Kayaking through Anacapa Island’s sea caves in Channel Island National Park, one of the most beautiful and least visited National Parks in California.
If you’ve been following me for awhile, you’ve probably noticed how much I enjoy exploring mines, tunnels and caves. Exploring the sea caves of Channel Islands National Park has always been high on my list of things to do and I finally got my chance to scratch it off of my bucket list when I signed up for a kayaking trip out to Anacapa Island back in July.
Our day began at 8:15am on a Saturday morning in Ventura Harbor. After checking in and going over a brief introduction on kayaking, we boarded the the 53 foot “Sunfish” and made our way out to Anacapa Island.
The boats wide hull made for a calm ride, although a few people still got sick. Fortunately, there was a restroom, indoor lounge area, galley, outdoor warm water shower and a private changing room to keep everyone comfortable for the 75 minute trip out to the island.
The name Anacapa is a corruption of a Chumash word for “deception” or “mirage” or “ever-changing.” It’s a poetic name for an island that shifts its shape-becoming one isle or three and appearing long and thin or large and massive, depending on the direction of approach.
After anchoring off the front side of the Island (north facing) we geared up and prepared to board our kayaks.
The boat was equipped with an easy on and off kayak step which made for a fairly dry boarding experience.
The guides set out in groups of 5-6 tandem kayaks each.
Since I was by myself, I was a little worried about who I was going to end up sharing my kayak with. I obviously wanted someone who was in good enough shape so I wouldn’t be stuck doing all the work but I also wanted somebody who was willing to explore all the sea caves with me. My worst fear was ending up with somebody who was claustrophobic and unwilling to enter the caves.
Fortunately, I ended up sharing a kayak with Natalia, a 19-year-old kayaking pro who not only went to camp with our guide Dawn but was also hoping to become a guide herself one day.
Along with Santa Barbara Island, Anacapa was formed by volcanic eruptions between 19 and 15 million years ago. These eruptions are believed to have been caused by thinning of ocean crust as the block containing the northern Channel Islands and Santa Monica mountains was rotated clockwise by the transverse motion of the Pacific and North American plates. Lava from these eruptions can be found across the region, and in depths of up to 10,000 feet. The rocks that make up Anacapa are composed of lava, breccias, volcanic ash and cinders.
Anacapa Island, located 11 miles from the urbanized coast of Southern California, provides critical habitat for seabirds, pinnipeds such as California sea lions, and several endemic plants and animals. Great white sharks, feeding on pinnipeds, are found in the waters of the Channel Islands, including Anacapa. The island has a somewhat diverse flora, including around 150 native plants, 16 endemics (two of which are unique to the island) plus many introduced species.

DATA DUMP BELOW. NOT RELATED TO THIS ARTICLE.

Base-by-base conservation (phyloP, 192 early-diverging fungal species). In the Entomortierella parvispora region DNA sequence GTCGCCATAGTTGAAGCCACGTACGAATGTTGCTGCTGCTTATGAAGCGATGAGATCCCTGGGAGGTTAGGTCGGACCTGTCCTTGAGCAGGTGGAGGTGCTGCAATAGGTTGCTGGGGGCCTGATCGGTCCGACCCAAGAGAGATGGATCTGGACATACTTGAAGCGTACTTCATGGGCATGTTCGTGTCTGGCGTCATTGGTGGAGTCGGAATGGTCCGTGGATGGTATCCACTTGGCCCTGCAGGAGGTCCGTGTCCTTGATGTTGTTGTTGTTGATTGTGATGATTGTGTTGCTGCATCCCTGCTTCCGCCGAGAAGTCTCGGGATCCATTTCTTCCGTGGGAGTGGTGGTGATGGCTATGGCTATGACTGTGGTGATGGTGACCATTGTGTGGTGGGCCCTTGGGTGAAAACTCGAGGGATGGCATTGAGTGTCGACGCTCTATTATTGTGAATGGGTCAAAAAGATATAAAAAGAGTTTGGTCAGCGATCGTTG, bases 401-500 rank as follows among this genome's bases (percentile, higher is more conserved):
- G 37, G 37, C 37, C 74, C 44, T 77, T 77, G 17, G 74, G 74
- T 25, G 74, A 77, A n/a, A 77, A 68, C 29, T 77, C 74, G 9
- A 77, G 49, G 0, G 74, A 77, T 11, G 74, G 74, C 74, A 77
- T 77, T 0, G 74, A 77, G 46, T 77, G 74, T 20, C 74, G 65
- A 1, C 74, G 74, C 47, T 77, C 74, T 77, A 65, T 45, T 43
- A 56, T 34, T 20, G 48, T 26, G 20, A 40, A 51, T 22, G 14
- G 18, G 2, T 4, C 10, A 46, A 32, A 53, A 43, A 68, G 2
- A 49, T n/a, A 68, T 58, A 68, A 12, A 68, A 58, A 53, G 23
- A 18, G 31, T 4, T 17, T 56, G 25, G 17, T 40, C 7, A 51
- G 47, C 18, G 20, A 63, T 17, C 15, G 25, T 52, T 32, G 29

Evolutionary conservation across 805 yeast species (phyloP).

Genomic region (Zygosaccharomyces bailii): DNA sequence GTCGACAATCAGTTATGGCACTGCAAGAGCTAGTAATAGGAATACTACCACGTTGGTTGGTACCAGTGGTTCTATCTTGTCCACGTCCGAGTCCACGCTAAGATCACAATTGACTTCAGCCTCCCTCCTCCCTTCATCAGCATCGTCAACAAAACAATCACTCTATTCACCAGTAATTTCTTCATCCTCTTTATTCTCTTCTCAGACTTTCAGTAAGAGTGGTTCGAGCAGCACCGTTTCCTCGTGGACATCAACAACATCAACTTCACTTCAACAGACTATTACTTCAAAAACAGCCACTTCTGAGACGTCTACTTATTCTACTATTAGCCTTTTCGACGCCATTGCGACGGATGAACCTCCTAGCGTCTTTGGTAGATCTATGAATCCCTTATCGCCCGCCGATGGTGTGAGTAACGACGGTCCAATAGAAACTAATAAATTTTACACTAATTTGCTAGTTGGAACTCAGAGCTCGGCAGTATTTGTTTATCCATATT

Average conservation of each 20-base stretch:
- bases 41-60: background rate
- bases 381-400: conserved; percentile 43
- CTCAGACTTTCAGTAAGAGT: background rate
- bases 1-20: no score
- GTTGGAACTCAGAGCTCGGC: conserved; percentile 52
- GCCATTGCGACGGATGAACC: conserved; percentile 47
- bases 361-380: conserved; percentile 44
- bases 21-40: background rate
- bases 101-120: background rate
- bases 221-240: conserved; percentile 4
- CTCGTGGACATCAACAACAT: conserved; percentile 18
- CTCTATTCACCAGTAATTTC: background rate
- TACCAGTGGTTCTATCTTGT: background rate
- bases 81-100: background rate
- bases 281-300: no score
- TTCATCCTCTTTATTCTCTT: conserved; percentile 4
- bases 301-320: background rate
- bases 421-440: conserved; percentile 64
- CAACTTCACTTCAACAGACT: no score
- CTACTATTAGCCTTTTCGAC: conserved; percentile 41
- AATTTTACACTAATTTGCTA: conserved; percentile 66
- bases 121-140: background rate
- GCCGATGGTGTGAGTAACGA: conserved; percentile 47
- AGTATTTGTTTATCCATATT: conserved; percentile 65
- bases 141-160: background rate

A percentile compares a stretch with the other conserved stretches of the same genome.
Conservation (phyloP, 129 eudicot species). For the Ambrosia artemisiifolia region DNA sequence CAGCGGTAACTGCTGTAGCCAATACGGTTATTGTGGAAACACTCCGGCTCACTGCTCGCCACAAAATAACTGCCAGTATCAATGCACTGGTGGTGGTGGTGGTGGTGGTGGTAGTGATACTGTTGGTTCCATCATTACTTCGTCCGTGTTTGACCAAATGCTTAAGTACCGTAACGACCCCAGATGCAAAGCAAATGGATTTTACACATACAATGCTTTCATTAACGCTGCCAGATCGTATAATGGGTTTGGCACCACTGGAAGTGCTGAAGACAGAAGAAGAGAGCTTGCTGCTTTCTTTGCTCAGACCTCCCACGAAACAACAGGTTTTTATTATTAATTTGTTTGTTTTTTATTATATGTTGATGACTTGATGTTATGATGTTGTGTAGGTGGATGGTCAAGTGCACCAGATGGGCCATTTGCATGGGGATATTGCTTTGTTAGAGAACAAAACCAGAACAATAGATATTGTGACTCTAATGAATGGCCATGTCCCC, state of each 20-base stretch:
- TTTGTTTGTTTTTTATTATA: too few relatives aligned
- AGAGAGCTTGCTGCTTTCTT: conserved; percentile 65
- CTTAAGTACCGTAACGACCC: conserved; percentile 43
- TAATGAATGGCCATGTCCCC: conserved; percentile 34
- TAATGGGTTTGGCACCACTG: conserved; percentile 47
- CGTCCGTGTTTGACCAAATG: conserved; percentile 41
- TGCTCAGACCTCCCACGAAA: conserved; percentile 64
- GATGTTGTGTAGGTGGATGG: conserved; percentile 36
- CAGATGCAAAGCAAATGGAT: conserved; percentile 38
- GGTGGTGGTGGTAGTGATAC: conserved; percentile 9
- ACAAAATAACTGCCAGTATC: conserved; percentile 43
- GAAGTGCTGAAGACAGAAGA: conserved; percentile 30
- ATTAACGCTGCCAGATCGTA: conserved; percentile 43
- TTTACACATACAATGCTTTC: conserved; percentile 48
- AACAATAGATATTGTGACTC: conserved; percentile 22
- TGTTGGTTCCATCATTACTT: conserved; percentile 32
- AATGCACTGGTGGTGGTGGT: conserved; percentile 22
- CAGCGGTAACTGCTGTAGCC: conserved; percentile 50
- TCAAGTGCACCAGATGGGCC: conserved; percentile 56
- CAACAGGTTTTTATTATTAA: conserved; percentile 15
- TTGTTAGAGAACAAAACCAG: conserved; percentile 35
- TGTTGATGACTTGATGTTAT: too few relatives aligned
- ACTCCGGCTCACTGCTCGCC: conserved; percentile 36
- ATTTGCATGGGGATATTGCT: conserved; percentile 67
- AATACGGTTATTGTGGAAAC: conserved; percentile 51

The island has around 69 species of birds. The largest breeding colony of the California brown pelican in the United States, and one of the only two in California, also occurs on Anacapa Island. This is where the brown pelican has been able to recover so dramatically from near extinction in the 1970s. The islets of Anacapa also host the largest breeding colony of western gulls in the world. Western gulls begin their nesting efforts at the end of April, sometimes making their shallow nests just inches from trails. Fluffy chicks hatch in May and June and fly away from the nests in July.
Our three hour day out on the ocean consisted of exploring approximately 4 miles of the north side of the island.
The kelp forests were amazing.
But lets be honest, the main reason I came on this trip was to experience the sea caves…
…and with 6-7 of them to explore on our tour, they didn’t disappoint.
Our awesome guide Dawn did recon on each cave and let us know what to expect before we entered.
Some were easily accessible and quite large inside, while others were extremely narrow and more difficult to maneuver through.
My apologies for the blurry photos but it was a little difficult controlling the kayak while also trying to snap a decent photo while inside.
You would think spending three hours kayaking in the ocean would be draining but it actually wasn’t.
I was actually kind of bummed that our day out on the water was coming to an end.
After getting everyone back on the boat, it was time to get into to some dry clothes and enjoy the lunches we brought with us on board.
Before heading back to the mainland, the captain gave us a brief tour around East Anacapa. The white landing area is where boats dock to allow visitors access to the island for hiking & camping.
Waves have eroded the volcanic island, creating towering sea cliffs, sea caves, and natural bridges, such as forty-foot-high Arch Rock, a symbol of Anacapa and Channel Islands National Park.
The 1932 light station whose mission revival style buildings include the lighthouse, fog signal building, one of four original keeper’s quarters, a water tank building, and several other service buildings. The original lead-crystal Fresnel lens, which served as a beacon to ships until an automated light replaced it in 1990, is on exhibit in the East Anacapa Visitor Center.
It was so damn beautiful that it was hard to say goodbye.
If kayaking through sea caves has always been on your bucket list, I would highly recommend Blue Ocean Kayaking. The guides are awesome and you can often find some pretty good deals through Groupon or Living Social. Just make sure to bring plenty of sunscreen and a little money to tip the guides at the end of your trip.